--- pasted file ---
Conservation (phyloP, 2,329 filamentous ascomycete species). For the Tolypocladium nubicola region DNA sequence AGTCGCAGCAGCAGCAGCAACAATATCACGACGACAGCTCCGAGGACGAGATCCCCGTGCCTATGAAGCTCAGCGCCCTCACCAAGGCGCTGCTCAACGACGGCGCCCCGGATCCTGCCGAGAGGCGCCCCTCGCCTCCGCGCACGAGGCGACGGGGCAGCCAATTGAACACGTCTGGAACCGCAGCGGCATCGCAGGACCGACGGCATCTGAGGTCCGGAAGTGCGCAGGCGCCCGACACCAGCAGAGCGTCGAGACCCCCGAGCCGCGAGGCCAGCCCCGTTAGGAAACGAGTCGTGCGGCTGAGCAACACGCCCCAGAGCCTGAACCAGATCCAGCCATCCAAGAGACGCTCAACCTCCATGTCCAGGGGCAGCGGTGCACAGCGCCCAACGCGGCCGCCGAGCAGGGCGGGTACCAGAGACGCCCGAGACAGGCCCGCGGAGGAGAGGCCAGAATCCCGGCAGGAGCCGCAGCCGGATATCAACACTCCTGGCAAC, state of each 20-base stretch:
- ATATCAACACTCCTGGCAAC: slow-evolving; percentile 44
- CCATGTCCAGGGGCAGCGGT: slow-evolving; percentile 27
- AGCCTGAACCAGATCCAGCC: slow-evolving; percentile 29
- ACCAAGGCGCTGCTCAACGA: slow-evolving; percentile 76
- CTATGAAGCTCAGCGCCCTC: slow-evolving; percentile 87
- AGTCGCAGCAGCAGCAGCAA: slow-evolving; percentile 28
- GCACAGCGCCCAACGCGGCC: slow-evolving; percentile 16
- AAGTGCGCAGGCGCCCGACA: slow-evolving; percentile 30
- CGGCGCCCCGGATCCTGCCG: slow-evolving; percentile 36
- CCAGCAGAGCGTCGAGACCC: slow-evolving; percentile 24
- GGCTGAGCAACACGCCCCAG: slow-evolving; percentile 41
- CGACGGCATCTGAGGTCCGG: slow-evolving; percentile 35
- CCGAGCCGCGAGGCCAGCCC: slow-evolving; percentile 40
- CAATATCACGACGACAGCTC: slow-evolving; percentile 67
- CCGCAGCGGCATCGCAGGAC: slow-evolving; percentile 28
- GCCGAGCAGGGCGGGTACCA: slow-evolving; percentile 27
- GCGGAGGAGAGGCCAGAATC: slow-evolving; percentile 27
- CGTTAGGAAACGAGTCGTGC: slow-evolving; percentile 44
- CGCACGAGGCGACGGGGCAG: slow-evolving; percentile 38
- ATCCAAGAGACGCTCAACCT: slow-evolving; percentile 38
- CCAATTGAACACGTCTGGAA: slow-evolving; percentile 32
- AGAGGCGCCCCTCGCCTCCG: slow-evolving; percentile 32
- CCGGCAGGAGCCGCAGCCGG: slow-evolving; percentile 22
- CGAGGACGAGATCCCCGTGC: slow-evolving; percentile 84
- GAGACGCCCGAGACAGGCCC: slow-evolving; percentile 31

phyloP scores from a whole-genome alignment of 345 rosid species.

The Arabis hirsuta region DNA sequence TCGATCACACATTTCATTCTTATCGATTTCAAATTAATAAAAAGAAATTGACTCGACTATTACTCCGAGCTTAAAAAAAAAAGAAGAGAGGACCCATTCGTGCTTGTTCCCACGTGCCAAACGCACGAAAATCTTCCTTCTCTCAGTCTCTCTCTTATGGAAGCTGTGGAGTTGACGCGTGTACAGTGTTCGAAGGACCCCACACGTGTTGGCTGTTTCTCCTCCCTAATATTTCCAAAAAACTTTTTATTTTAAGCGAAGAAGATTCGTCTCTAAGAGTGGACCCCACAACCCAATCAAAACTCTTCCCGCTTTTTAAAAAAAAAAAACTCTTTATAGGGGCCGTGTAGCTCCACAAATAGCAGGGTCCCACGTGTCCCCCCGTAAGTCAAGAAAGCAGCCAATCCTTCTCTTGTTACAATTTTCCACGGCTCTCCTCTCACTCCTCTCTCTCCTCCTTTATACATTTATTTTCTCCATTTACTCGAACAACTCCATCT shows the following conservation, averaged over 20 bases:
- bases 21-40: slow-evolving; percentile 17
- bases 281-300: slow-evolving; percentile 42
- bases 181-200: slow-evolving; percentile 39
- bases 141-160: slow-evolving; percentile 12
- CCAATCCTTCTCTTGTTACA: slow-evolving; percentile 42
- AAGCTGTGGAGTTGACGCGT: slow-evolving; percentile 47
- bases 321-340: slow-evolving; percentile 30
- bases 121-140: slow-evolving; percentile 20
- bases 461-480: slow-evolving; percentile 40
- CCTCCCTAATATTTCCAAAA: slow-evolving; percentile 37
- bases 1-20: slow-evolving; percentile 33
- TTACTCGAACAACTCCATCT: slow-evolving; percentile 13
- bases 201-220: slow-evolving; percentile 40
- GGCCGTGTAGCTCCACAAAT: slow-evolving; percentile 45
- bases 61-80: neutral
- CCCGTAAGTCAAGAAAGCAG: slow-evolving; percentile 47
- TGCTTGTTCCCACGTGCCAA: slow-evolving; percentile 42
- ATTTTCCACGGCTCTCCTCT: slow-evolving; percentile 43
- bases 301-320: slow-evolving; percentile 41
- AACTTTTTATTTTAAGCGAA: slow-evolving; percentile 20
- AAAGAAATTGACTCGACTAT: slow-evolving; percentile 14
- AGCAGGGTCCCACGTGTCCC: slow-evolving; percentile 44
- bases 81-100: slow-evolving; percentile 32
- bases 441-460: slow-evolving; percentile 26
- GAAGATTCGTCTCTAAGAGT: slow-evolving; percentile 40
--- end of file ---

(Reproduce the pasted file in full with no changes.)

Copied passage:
Conservation (phyloP, 2,329 filamentous ascomycete species). For the Tolypocladium nubicola region DNA sequence AGTCGCAGCAGCAGCAGCAACAATATCACGACGACAGCTCCGAGGACGAGATCCCCGTGCCTATGAAGCTCAGCGCCCTCACCAAGGCGCTGCTCAACGACGGCGCCCCGGATCCTGCCGAGAGGCGCCCCTCGCCTCCGCGCACGAGGCGACGGGGCAGCCAATTGAACACGTCTGGAACCGCAGCGGCATCGCAGGACCGACGGCATCTGAGGTCCGGAAGTGCGCAGGCGCCCGACACCAGCAGAGCGTCGAGACCCCCGAGCCGCGAGGCCAGCCCCGTTAGGAAACGAGTCGTGCGGCTGAGCAACACGCCCCAGAGCCTGAACCAGATCCAGCCATCCAAGAGACGCTCAACCTCCATGTCCAGGGGCAGCGGTGCACAGCGCCCAACGCGGCCGCCGAGCAGGGCGGGTACCAGAGACGCCCGAGACAGGCCCGCGGAGGAGAGGCCAGAATCCCGGCAGGAGCCGCAGCCGGATATCAACACTCCTGGCAAC, state of each 20-base stretch:
- ATATCAACACTCCTGGCAAC: slow-evolving; percentile 44
- CCATGTCCAGGGGCAGCGGT: slow-evolving; percentile 27
- AGCCTGAACCAGATCCAGCC: slow-evolving; percentile 29
- ACCAAGGCGCTGCTCAACGA: slow-evolving; percentile 76
- CTATGAAGCTCAGCGCCCTC: slow-evolving; percentile 87
- AGTCGCAGCAGCAGCAGCAA: slow-evolving; percentile 28
- GCACAGCGCCCAACGCGGCC: slow-evolving; percentile 16
- AAGTGCGCAGGCGCCCGACA: slow-evolving; percentile 30
- CGGCGCCCCGGATCCTGCCG: slow-evolving; percentile 36
- CCAGCAGAGCGTCGAGACCC: slow-evolving; percentile 24
- GGCTGAGCAACACGCCCCAG: slow-evolving; percentile 41
- CGACGGCATCTGAGGTCCGG: slow-evolving; percentile 35
- CCGAGCCGCGAGGCCAGCCC: slow-evolving; percentile 40
- CAATATCACGACGACAGCTC: slow-evolving; percentile 67
- CCGCAGCGGCATCGCAGGAC: slow-evolving; percentile 28
- GCCGAGCAGGGCGGGTACCA: slow-evolving; percentile 27
- GCGGAGGAGAGGCCAGAATC: slow-evolving; percentile 27
- CGTTAGGAAACGAGTCGTGC: slow-evolving; percentile 44
- CGCACGAGGCGACGGGGCAG: slow-evolving; percentile 38
- ATCCAAGAGACGCTCAACCT: slow-evolving; percentile 38
- CCAATTGAACACGTCTGGAA: slow-evolving; percentile 32
- AGAGGCGCCCCTCGCCTCCG: slow-evolving; percentile 32
- CCGGCAGGAGCCGCAGCCGG: slow-evolving; percentile 22
- CGAGGACGAGATCCCCGTGC: slow-evolving; percentile 84
- GAGACGCCCGAGACAGGCCC: slow-evolving; percentile 31

phyloP scores from a whole-genome alignment of 345 rosid species.

The Arabis hirsuta region DNA sequence TCGATCACACATTTCATTCTTATCGATTTCAAATTAATAAAAAGAAATTGACTCGACTATTACTCCGAGCTTAAAAAAAAAAGAAGAGAGGACCCATTCGTGCTTGTTCCCACGTGCCAAACGCACGAAAATCTTCCTTCTCTCAGTCTCTCTCTTATGGAAGCTGTGGAGTTGACGCGTGTACAGTGTTCGAAGGACCCCACACGTGTTGGCTGTTTCTCCTCCCTAATATTTCCAAAAAACTTTTTATTTTAAGCGAAGAAGATTCGTCTCTAAGAGTGGACCCCACAACCCAATCAAAACTCTTCCCGCTTTTTAAAAAAAAAAAACTCTTTATAGGGGCCGTGTAGCTCCACAAATAGCAGGGTCCCACGTGTCCCCCCGTAAGTCAAGAAAGCAGCCAATCCTTCTCTTGTTACAATTTTCCACGGCTCTCCTCTCACTCCTCTCTCTCCTCCTTTATACATTTATTTTCTCCATTTACTCGAACAACTCCATCT shows the following conservation, averaged over 20 bases:
- bases 21-40: slow-evolving; percentile 17
- bases 281-300: slow-evolving; percentile 42
- bases 181-200: slow-evolving; percentile 39
- bases 141-160: slow-evolving; percentile 12
- CCAATCCTTCTCTTGTTACA: slow-evolving; percentile 42
- AAGCTGTGGAGTTGACGCGT: slow-evolving; percentile 47
- bases 321-340: slow-evolving; percentile 30
- bases 121-140: slow-evolving; percentile 20
- bases 461-480: slow-evolving; percentile 40
- CCTCCCTAATATTTCCAAAA: slow-evolving; percentile 37
- bases 1-20: slow-evolving; percentile 33
- TTACTCGAACAACTCCATCT: slow-evolving; percentile 13
- bases 201-220: slow-evolving; percentile 40
- GGCCGTGTAGCTCCACAAAT: slow-evolving; percentile 45
- bases 61-80: neutral
- CCCGTAAGTCAAGAAAGCAG: slow-evolving; percentile 47
- TGCTTGTTCCCACGTGCCAA: slow-evolving; percentile 42
- ATTTTCCACGGCTCTCCTCT: slow-evolving; percentile 43
- bases 301-320: slow-evolving; percentile 41
- AACTTTTTATTTTAAGCGAA: slow-evolving; percentile 20
- AAAGAAATTGACTCGACTAT: slow-evolving; percentile 14
- AGCAGGGTCCCACGTGTCCC: slow-evolving; percentile 44
- bases 81-100: slow-evolving; percentile 32
- bases 441-460: slow-evolving; percentile 26
- GAAGATTCGTCTCTAAGAGT: slow-evolving; percentile 40